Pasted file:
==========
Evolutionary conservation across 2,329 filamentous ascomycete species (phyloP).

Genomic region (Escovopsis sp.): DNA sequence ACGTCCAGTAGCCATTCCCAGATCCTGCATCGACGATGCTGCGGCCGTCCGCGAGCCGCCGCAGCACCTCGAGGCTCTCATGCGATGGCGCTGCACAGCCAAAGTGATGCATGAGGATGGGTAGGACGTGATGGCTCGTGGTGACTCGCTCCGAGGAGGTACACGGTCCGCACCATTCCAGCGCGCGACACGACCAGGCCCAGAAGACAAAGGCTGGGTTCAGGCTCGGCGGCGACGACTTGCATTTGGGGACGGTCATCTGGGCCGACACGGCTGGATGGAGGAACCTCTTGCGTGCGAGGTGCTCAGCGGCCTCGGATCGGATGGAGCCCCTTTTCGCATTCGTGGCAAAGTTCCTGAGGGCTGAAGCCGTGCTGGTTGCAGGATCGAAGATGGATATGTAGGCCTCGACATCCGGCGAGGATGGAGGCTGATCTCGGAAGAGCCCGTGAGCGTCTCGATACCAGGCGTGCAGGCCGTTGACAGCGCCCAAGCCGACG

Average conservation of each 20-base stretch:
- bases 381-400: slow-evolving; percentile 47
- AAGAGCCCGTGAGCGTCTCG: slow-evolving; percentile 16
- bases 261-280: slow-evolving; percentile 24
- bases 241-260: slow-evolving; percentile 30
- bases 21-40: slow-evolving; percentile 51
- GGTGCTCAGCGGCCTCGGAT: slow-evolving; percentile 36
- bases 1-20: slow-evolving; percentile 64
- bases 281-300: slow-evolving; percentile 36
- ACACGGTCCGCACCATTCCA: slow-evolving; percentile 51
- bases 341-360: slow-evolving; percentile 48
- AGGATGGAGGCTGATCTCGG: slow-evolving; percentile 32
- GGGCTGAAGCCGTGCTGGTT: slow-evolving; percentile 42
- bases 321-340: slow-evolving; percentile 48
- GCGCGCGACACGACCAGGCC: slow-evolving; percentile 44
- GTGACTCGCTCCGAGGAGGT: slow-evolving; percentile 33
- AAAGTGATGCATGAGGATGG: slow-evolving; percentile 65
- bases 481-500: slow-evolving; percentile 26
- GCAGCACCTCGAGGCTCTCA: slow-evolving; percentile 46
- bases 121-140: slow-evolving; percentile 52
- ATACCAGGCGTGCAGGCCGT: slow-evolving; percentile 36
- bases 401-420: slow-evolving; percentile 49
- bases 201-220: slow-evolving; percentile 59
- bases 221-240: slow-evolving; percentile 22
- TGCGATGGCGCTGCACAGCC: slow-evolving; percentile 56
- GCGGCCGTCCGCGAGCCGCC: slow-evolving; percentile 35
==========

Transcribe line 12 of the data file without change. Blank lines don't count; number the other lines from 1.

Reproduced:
- ACACGGTCCGCACCATTCCA: slow-evolving; percentile 51